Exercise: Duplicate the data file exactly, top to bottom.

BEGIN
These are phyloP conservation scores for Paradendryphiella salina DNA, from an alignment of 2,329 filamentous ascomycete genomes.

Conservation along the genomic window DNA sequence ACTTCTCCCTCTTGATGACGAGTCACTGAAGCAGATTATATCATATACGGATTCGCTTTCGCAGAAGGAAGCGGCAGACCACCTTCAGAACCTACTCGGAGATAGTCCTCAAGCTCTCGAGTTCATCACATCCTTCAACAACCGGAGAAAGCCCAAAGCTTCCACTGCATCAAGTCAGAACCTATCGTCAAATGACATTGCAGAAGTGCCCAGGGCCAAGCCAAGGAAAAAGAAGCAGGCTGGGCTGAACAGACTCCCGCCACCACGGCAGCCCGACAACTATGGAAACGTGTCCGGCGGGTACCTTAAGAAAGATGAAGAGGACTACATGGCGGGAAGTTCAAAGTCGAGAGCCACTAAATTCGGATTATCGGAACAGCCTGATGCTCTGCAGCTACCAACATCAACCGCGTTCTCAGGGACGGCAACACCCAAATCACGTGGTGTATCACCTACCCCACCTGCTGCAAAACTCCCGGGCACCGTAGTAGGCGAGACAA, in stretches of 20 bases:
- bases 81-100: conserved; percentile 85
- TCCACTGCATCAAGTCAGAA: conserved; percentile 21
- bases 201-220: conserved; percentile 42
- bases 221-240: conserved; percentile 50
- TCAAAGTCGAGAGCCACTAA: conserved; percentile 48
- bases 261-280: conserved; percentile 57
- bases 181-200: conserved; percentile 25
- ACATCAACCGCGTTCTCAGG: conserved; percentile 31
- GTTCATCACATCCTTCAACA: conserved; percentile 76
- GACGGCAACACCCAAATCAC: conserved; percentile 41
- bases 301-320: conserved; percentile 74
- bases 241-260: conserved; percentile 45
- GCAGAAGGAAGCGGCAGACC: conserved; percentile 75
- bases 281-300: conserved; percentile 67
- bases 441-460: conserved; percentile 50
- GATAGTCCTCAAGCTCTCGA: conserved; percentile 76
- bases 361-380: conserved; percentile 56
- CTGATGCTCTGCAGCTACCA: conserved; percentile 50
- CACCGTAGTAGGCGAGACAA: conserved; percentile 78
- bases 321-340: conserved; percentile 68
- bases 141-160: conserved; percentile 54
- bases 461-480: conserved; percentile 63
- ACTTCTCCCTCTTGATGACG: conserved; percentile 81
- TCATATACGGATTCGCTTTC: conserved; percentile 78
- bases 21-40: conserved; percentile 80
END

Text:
These are phyloP conservation scores for Paradendryphiella salina DNA, from an alignment of 2,329 filamentous ascomycete genomes.

Conservation along the genomic window DNA sequence ACTTCTCCCTCTTGATGACGAGTCACTGAAGCAGATTATATCATATACGGATTCGCTTTCGCAGAAGGAAGCGGCAGACCACCTTCAGAACCTACTCGGAGATAGTCCTCAAGCTCTCGAGTTCATCACATCCTTCAACAACCGGAGAAAGCCCAAAGCTTCCACTGCATCAAGTCAGAACCTATCGTCAAATGACATTGCAGAAGTGCCCAGGGCCAAGCCAAGGAAAAAGAAGCAGGCTGGGCTGAACAGACTCCCGCCACCACGGCAGCCCGACAACTATGGAAACGTGTCCGGCGGGTACCTTAAGAAAGATGAAGAGGACTACATGGCGGGAAGTTCAAAGTCGAGAGCCACTAAATTCGGATTATCGGAACAGCCTGATGCTCTGCAGCTACCAACATCAACCGCGTTCTCAGGGACGGCAACACCCAAATCACGTGGTGTATCACCTACCCCACCTGCTGCAAAACTCCCGGGCACCGTAGTAGGCGAGACAA, in stretches of 20 bases:
- bases 81-100: conserved; percentile 85
- TCCACTGCATCAAGTCAGAA: conserved; percentile 21
- bases 201-220: conserved; percentile 42
- bases 221-240: conserved; percentile 50
- TCAAAGTCGAGAGCCACTAA: conserved; percentile 48
- bases 261-280: conserved; percentile 57
- bases 181-200: conserved; percentile 25
- ACATCAACCGCGTTCTCAGG: conserved; percentile 31
- GTTCATCACATCCTTCAACA: conserved; percentile 76
- GACGGCAACACCCAAATCAC: conserved; percentile 41
- bases 301-320: conserved; percentile 74
- bases 241-260: conserved; percentile 45
- GCAGAAGGAAGCGGCAGACC: conserved; percentile 75
- bases 281-300: conserved; percentile 67
- bases 441-460: conserved; percentile 50
- GATAGTCCTCAAGCTCTCGA: conserved; percentile 76
- bases 361-380: conserved; percentile 56
- CTGATGCTCTGCAGCTACCA: conserved; percentile 50
- CACCGTAGTAGGCGAGACAA: conserved; percentile 78
- bases 321-340: conserved; percentile 68
- bases 141-160: conserved; percentile 54
- bases 461-480: conserved; percentile 63
- ACTTCTCCCTCTTGATGACG: conserved; percentile 81
- TCATATACGGATTCGCTTTC: conserved; percentile 78
- bases 21-40: conserved; percentile 80